Despite Trump’s clear bias in favor of the oil and gas industry, offshore drilling opponents believe they can succeed in blocking the administration’s stated goal of opening 90 percent of the nation’s offshore areas to leasing. Hundreds of people, for example, are planning to show up at the BOEM meeting in Sacramento, California, on Thursday, to express their opposition to opening up waters off the coast of California to new oil and gas leases.
“We’re coming to Sacramento to reject a plan that will cause oil spills and climate chaos,” Miyoko Sakashita, ocean program director with the Center for Biological Diversity, said Monday in a statement. “Californians fiercely oppose this reckless assault on our oceans and coastal communities.”
In January, BOEM released the new five-year drilling plan that opens up vast areas off the East Coast from Georgia to Maine that had been blocked from oil and gas exploration for decades. The plan also includes 19 lease sales off the coast of Alaska, seven in the Pacific region, 12 in the Gulf of Mexico, and nine in the Atlantic region.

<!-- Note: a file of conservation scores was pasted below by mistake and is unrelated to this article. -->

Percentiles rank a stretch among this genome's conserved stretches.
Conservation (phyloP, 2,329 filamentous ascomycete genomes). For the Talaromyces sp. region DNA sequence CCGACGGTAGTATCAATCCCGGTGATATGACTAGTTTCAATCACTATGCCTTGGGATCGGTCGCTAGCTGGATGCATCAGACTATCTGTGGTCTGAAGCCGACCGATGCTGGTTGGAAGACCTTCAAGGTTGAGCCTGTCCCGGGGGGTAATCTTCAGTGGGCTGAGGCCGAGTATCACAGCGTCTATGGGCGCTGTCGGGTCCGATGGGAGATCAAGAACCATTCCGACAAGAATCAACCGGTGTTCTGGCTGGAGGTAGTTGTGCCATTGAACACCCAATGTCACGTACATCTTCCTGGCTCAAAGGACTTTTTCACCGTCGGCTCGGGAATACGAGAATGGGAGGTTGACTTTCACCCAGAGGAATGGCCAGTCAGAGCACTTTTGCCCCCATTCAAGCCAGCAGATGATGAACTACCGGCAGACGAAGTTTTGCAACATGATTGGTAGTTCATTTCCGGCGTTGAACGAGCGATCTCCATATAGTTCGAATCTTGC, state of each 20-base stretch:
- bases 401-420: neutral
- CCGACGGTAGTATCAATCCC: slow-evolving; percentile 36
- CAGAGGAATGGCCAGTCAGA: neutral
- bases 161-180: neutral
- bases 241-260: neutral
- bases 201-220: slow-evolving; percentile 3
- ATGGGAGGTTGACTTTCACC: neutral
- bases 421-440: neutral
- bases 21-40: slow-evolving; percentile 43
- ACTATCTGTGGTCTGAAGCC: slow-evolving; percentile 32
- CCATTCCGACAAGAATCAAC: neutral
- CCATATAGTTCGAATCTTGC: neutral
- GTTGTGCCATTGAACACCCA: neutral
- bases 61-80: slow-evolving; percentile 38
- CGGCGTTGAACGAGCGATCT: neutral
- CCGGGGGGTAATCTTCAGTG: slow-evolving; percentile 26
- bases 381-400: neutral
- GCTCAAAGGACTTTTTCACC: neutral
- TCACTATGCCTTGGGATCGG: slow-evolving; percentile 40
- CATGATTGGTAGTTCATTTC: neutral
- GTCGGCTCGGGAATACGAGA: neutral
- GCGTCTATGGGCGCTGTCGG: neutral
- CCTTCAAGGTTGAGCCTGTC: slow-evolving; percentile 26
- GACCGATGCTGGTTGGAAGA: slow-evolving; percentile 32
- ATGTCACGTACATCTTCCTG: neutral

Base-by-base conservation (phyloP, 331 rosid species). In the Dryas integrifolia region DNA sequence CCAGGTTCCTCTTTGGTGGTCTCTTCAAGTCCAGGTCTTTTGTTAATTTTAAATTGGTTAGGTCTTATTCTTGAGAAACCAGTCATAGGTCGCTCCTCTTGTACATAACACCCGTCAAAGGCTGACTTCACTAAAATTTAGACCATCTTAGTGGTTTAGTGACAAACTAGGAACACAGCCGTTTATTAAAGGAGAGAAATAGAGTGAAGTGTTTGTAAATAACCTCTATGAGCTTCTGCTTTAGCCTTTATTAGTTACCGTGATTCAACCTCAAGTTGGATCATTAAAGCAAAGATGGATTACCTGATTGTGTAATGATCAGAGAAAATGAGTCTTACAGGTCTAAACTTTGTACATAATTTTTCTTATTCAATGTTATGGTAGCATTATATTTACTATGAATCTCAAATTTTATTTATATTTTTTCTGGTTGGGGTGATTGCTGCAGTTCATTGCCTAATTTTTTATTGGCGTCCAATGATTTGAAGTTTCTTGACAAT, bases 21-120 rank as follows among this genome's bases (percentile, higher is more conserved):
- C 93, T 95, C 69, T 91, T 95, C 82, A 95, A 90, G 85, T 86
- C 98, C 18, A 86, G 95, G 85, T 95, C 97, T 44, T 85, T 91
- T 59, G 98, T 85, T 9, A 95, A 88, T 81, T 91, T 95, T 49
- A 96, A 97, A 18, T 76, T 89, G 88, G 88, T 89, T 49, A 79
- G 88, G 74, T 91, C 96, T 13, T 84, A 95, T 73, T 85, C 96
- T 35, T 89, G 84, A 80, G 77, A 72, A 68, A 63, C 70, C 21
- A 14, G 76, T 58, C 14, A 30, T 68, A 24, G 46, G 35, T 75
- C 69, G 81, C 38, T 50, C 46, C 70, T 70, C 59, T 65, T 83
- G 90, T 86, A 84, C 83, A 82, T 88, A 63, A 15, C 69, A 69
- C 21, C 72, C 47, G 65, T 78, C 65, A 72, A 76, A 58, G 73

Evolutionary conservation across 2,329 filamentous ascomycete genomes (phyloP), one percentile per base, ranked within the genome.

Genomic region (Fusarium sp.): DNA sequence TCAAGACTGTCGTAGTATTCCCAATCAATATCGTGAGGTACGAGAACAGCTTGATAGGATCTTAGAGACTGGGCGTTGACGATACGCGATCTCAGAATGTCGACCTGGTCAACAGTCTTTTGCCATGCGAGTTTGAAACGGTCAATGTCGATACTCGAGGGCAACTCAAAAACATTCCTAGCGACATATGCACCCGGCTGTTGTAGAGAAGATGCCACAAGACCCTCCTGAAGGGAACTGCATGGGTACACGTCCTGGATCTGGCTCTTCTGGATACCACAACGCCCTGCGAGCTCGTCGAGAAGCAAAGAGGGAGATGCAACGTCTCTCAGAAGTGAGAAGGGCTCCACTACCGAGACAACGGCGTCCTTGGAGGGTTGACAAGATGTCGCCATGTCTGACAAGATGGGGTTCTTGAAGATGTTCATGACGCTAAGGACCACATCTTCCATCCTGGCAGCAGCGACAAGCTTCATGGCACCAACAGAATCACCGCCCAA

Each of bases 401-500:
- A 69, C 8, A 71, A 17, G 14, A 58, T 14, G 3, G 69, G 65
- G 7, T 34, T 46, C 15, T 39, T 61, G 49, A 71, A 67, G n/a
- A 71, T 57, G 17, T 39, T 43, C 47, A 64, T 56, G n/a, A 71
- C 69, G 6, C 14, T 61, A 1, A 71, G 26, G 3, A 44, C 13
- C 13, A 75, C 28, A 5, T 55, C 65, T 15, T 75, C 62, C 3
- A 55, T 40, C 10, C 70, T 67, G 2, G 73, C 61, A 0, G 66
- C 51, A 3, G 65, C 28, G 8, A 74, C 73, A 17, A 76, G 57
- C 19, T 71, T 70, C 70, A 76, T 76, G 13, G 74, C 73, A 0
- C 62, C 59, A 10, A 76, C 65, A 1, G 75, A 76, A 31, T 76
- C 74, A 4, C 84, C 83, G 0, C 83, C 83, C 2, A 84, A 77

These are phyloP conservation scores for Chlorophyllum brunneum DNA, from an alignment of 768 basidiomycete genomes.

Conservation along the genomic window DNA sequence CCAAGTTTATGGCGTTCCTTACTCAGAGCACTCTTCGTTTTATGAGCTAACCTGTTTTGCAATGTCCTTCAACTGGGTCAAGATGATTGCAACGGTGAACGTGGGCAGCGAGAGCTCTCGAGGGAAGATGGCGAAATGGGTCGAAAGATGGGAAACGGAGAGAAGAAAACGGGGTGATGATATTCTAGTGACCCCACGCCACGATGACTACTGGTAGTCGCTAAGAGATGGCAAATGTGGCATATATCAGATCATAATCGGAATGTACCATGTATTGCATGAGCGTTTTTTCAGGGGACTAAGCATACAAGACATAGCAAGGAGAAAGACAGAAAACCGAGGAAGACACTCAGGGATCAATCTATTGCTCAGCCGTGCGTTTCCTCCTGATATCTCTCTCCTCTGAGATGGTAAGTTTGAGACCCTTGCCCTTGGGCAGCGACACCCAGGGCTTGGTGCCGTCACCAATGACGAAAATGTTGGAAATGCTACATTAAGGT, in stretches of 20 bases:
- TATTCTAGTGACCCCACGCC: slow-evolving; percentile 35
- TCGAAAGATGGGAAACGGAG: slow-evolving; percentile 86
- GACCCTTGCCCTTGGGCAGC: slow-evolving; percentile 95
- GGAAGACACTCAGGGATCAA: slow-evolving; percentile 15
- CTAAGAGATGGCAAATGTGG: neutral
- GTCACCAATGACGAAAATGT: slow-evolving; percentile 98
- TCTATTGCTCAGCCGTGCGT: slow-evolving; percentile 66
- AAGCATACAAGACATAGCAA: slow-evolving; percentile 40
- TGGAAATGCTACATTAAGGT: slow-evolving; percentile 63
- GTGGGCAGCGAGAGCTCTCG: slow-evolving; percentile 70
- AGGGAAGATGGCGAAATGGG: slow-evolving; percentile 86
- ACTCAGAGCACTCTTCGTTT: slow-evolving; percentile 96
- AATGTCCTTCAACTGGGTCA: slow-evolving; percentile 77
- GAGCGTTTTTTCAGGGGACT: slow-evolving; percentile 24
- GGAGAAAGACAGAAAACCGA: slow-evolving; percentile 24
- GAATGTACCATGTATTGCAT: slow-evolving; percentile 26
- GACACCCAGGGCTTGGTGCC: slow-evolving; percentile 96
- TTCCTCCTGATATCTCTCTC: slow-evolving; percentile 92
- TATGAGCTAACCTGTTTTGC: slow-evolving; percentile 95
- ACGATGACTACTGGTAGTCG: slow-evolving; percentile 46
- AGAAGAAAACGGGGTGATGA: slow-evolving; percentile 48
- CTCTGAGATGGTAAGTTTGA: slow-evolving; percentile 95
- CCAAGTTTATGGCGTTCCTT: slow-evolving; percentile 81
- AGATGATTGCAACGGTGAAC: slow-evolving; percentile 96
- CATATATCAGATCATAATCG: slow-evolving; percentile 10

Aside from governors asking Zinke to grant them exemptions similar to the one he handed Florida, officials are also threatening lawsuits if the Interior Department moves forward with its drilling expansion. In Washington state, attorney general Bob Ferguson sent a letter to Zinke on Monday, opposing the proposal to allow oil and gas drilling off Washington’s coast.